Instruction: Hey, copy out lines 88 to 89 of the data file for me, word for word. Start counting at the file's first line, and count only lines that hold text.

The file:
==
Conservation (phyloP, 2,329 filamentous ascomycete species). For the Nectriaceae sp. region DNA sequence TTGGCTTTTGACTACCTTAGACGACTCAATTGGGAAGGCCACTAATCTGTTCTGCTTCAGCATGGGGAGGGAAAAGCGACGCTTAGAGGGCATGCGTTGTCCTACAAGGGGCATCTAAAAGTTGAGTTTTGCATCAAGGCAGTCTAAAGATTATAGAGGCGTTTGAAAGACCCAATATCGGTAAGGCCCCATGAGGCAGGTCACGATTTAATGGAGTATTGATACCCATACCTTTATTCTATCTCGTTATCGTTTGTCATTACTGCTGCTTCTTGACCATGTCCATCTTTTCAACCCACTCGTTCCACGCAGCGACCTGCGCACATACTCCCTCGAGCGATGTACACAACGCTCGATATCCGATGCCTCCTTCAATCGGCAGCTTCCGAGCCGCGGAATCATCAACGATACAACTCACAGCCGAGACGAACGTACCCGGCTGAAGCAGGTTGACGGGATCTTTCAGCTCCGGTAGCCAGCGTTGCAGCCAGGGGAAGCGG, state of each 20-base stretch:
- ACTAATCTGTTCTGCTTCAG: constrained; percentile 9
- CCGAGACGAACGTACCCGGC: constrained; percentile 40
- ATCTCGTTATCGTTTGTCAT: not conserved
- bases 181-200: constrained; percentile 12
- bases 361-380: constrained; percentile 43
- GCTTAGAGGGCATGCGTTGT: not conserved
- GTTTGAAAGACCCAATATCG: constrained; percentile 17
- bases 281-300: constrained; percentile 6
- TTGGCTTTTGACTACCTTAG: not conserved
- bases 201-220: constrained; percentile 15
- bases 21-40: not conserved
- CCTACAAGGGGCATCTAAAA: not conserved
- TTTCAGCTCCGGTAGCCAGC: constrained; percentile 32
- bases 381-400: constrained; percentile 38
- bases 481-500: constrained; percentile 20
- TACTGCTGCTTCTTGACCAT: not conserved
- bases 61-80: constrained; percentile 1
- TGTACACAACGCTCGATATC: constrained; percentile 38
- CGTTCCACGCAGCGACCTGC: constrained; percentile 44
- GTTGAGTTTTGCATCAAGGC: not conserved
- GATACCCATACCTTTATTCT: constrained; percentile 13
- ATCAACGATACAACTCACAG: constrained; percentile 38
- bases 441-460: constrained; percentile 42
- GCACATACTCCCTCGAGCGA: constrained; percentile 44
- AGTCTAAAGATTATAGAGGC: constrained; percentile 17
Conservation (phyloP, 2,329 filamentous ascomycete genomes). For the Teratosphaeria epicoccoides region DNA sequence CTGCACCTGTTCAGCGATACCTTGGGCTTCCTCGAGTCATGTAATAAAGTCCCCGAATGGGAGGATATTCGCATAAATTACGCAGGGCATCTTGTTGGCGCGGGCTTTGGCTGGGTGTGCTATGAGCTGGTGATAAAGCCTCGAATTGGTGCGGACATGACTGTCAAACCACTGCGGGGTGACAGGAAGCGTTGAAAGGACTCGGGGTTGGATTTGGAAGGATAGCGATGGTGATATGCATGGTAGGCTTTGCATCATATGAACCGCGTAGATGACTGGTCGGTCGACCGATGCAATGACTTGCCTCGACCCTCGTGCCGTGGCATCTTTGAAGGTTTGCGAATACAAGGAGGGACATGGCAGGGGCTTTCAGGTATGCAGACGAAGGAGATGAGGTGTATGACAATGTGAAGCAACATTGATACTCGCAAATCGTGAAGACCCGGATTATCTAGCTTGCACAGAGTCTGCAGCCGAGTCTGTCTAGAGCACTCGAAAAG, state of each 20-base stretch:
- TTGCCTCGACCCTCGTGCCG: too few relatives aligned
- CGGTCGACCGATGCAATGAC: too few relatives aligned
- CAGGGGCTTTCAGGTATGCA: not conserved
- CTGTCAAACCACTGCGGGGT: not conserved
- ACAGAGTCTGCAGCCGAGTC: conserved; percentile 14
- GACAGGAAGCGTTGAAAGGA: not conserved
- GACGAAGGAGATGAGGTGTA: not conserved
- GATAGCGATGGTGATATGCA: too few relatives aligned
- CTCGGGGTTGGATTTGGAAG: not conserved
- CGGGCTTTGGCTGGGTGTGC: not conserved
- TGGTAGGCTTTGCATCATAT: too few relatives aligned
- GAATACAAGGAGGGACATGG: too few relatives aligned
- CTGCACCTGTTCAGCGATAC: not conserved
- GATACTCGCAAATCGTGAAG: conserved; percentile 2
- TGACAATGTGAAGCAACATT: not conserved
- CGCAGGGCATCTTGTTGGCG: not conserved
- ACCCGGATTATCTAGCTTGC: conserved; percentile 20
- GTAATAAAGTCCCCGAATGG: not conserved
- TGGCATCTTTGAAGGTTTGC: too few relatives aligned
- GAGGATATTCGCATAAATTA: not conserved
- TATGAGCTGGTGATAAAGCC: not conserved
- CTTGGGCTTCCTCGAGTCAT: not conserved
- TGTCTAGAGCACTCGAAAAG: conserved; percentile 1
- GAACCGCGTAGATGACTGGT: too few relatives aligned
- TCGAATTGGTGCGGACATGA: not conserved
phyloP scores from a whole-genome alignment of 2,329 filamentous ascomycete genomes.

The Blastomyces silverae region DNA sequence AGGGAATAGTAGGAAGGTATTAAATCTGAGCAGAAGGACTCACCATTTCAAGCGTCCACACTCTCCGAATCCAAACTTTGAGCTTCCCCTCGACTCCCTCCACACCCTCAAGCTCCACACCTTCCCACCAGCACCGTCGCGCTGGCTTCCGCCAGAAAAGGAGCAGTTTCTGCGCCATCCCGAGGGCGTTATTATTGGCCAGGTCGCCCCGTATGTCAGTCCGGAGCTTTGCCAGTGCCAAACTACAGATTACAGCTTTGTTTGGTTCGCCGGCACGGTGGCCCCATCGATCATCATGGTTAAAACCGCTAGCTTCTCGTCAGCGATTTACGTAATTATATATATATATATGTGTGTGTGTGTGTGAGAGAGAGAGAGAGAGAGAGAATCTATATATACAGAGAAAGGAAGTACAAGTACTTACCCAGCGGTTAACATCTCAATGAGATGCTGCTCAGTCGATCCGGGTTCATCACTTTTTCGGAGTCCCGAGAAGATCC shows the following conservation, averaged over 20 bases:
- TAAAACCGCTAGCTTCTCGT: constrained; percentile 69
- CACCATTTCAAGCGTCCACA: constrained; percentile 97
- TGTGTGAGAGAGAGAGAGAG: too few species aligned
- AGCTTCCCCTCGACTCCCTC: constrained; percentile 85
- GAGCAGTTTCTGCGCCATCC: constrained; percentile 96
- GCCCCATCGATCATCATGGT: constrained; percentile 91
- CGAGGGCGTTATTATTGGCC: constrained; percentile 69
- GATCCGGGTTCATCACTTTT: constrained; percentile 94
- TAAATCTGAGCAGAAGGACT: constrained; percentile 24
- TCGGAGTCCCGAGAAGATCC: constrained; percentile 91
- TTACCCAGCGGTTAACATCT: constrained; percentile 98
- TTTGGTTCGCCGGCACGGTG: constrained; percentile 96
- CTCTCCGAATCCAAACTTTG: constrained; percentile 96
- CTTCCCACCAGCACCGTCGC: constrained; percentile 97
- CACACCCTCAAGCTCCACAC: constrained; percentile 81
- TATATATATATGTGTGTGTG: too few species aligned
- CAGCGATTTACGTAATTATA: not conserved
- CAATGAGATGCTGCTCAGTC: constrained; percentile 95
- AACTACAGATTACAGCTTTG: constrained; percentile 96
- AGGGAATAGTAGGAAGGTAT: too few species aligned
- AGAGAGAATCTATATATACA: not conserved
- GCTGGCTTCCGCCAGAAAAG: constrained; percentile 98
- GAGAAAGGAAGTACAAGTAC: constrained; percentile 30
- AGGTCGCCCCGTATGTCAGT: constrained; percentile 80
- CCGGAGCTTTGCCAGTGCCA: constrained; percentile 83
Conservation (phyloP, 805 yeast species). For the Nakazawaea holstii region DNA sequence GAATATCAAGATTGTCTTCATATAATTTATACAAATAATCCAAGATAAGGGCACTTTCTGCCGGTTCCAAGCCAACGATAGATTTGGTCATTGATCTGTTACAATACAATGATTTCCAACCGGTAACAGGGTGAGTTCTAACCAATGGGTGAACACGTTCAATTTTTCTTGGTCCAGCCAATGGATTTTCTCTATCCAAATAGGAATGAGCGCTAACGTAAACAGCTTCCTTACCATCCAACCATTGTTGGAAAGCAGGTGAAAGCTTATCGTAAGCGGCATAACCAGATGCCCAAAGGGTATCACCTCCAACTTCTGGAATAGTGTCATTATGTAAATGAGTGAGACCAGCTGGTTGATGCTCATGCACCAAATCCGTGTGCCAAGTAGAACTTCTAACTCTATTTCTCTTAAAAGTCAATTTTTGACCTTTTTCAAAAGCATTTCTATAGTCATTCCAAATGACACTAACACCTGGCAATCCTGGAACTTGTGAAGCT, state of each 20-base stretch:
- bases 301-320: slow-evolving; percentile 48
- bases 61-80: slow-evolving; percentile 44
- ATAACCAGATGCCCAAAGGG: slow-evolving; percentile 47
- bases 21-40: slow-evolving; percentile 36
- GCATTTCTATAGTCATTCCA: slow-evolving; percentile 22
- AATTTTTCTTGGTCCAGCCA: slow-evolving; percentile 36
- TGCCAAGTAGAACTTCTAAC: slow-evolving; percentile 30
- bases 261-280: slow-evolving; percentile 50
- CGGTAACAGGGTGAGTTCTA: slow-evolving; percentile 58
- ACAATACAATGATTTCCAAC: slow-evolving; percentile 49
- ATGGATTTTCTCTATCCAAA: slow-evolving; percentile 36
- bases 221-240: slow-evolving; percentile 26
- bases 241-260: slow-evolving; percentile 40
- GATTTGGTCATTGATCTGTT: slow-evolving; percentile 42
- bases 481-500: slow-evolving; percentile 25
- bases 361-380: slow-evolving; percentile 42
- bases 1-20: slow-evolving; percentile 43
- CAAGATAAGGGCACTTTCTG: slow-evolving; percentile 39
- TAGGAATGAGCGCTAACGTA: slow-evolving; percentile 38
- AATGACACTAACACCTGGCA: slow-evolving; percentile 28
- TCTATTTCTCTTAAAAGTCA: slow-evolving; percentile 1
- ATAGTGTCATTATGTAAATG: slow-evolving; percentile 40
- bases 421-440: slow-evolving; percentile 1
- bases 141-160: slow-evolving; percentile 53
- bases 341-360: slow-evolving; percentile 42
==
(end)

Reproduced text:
- bases 261-280: slow-evolving; percentile 50
- CGGTAACAGGGTGAGTTCTA: slow-evolving; percentile 58